Israel in Arabia

The unforgiving desert of Saudi Arabia has had periods of lushness. Did the Israelites flee Pharaoh just as the wilderness was greening? Do we still remember the Exodus because of an extraordinary series of lucky breaks? And how will we remember the extraordinary events we are living through today?

How to Escape from Pharaoh

Fun fact: No camels were used during the Exodus. The “ships of the desert” only came into wide use centuries later. But what was it really like for Israelites to live as slaves in ancient Egypt, and what skills did they need to survive once they’d escaped? The modern nomads of the Levant, the Bedouin, provide some clues.

Parting Waters

Of all the miracles in the book of Exodus, the most impenetrable to scientific reasoning would seem to be the parting of the Red Sea. By comparison, the Ten Plagues are fodder for a high school Enviro syllabus: Toxic algal blooms or “red tides,” like the annual scourge in Lake Erie, can lead to mass die-offs of marine life – potentially producing an invasion of frogs and the disease-laden insects that they would otherwise have eaten. But who has ever seen waters part so that a crowd of people could cross on dry land? The answer: Climatologists.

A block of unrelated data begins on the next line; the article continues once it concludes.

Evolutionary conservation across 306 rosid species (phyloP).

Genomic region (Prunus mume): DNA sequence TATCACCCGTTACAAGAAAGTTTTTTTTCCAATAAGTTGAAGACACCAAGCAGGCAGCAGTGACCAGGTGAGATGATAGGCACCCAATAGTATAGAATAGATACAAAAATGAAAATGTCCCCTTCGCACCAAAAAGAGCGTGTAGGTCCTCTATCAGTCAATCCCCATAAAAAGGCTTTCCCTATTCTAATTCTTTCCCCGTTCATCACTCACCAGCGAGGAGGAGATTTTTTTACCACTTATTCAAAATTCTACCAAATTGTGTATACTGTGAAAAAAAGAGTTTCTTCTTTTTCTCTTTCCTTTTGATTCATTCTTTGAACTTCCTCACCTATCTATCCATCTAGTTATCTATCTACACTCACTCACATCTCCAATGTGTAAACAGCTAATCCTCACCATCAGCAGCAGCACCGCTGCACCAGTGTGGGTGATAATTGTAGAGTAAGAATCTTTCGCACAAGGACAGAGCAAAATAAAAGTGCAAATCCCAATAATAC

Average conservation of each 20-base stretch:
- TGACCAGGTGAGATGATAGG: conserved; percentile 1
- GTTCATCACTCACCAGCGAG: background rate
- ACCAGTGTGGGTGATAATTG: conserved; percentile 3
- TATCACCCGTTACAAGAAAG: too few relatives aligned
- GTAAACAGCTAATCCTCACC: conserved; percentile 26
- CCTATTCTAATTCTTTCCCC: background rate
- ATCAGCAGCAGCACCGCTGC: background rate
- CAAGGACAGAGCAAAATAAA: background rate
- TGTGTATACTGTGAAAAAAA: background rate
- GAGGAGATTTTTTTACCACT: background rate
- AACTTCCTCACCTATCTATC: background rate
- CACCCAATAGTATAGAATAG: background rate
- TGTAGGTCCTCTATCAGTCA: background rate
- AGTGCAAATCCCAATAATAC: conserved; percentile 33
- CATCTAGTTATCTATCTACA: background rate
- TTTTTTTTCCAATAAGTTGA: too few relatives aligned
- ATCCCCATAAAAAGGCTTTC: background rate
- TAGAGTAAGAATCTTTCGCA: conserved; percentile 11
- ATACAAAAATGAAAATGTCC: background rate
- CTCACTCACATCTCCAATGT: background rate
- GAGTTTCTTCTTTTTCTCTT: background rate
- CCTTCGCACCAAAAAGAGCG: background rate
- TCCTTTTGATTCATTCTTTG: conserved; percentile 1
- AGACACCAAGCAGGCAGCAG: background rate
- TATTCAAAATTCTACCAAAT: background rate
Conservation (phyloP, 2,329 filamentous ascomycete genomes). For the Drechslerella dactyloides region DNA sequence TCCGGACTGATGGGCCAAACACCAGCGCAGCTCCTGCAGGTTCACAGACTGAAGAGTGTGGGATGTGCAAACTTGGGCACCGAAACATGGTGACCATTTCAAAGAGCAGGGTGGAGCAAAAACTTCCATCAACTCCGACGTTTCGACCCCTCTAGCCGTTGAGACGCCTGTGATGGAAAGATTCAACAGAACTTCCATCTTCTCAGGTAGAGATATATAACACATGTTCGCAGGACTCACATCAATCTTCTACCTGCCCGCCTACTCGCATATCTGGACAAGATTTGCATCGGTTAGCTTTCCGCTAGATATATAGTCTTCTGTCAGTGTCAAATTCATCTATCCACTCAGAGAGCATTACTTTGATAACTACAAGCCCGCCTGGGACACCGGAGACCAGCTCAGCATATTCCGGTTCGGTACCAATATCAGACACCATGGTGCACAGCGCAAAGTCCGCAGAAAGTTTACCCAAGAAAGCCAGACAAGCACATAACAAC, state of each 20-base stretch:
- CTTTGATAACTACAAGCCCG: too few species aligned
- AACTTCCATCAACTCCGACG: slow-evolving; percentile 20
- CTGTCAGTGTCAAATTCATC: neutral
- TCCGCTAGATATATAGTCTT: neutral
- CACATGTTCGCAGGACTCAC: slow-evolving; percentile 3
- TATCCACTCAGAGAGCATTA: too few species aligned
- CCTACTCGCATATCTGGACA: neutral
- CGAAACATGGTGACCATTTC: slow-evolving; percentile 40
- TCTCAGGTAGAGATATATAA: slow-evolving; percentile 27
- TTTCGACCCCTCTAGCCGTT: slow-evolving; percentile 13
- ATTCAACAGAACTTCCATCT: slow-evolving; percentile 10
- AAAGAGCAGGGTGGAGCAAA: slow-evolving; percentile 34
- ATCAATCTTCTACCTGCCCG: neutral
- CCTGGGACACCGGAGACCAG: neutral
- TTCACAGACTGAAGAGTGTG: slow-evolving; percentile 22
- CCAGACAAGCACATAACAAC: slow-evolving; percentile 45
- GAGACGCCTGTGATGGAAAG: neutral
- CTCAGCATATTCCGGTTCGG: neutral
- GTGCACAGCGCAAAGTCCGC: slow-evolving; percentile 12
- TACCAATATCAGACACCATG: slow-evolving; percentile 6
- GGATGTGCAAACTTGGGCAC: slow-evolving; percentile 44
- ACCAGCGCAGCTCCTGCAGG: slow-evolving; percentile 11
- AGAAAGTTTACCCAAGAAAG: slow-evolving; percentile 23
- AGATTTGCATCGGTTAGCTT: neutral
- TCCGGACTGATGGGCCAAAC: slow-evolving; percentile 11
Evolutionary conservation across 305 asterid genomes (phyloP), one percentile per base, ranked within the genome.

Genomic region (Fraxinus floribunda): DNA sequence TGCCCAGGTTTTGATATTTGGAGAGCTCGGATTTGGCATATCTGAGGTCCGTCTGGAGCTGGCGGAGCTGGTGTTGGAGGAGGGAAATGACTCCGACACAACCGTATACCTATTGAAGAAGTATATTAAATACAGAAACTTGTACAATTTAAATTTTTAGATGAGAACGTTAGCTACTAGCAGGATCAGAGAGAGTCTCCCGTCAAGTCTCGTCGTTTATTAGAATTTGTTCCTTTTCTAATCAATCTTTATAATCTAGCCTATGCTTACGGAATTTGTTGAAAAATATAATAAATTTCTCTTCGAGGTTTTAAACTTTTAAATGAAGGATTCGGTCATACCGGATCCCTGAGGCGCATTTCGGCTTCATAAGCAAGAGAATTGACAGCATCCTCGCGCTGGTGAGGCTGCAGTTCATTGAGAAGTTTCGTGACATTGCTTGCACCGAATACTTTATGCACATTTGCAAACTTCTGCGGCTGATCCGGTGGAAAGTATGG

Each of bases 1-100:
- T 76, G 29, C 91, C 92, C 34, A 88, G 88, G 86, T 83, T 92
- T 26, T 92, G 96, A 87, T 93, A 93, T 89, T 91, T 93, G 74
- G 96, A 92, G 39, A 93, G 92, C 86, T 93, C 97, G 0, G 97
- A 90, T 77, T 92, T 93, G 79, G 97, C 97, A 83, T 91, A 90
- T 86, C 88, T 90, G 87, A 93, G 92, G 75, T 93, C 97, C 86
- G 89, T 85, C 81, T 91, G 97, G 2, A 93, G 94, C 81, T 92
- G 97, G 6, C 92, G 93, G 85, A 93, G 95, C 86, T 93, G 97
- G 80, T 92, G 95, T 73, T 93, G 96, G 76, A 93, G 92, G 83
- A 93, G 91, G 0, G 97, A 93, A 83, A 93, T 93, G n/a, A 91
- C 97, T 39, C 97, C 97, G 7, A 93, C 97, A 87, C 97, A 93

In 2015 thousands of graves of children and teens from biblical-era Egypt were found at the archaeological site of Tell el-Amarna, once the capital city of the monotheistic pharaoh Akhenaten. The skeletons showed signs of heavy labor, and had been wrapped only in rough matting before being dumped into the ground. Their families were unknown.

A Times of Israel reporter, Amanda Borschel-Dan, asked Amarna Project director Barry Kemp whether these skeletons could be the remains of Israelite slaves under Pharaoh.

His answer was a quick no.

Pithom and Ra’amses

What is a “store city,” anyway? The ancient Egyptian equivalent of a gigantic Amazon fulfillment center? Archaeologists have never found anything matching that description, in Egypt or anywhere else. Every village and town in the world has depots and repositories of various types, but – at least until very recently – there’s never been so much stuff around that you needed a metropolis to store it where people had no room to live.

So, assuming that at least part of the Exodus story contains elements of truth, the products of Israelite labor mentioned in the Hebrew Bible were more likely to be city-sized storage facilities within much larger municipalities than actual “store cities.” But that still begs the question of where Pithom and Rameses were located.

After more than a century of searching, now we know.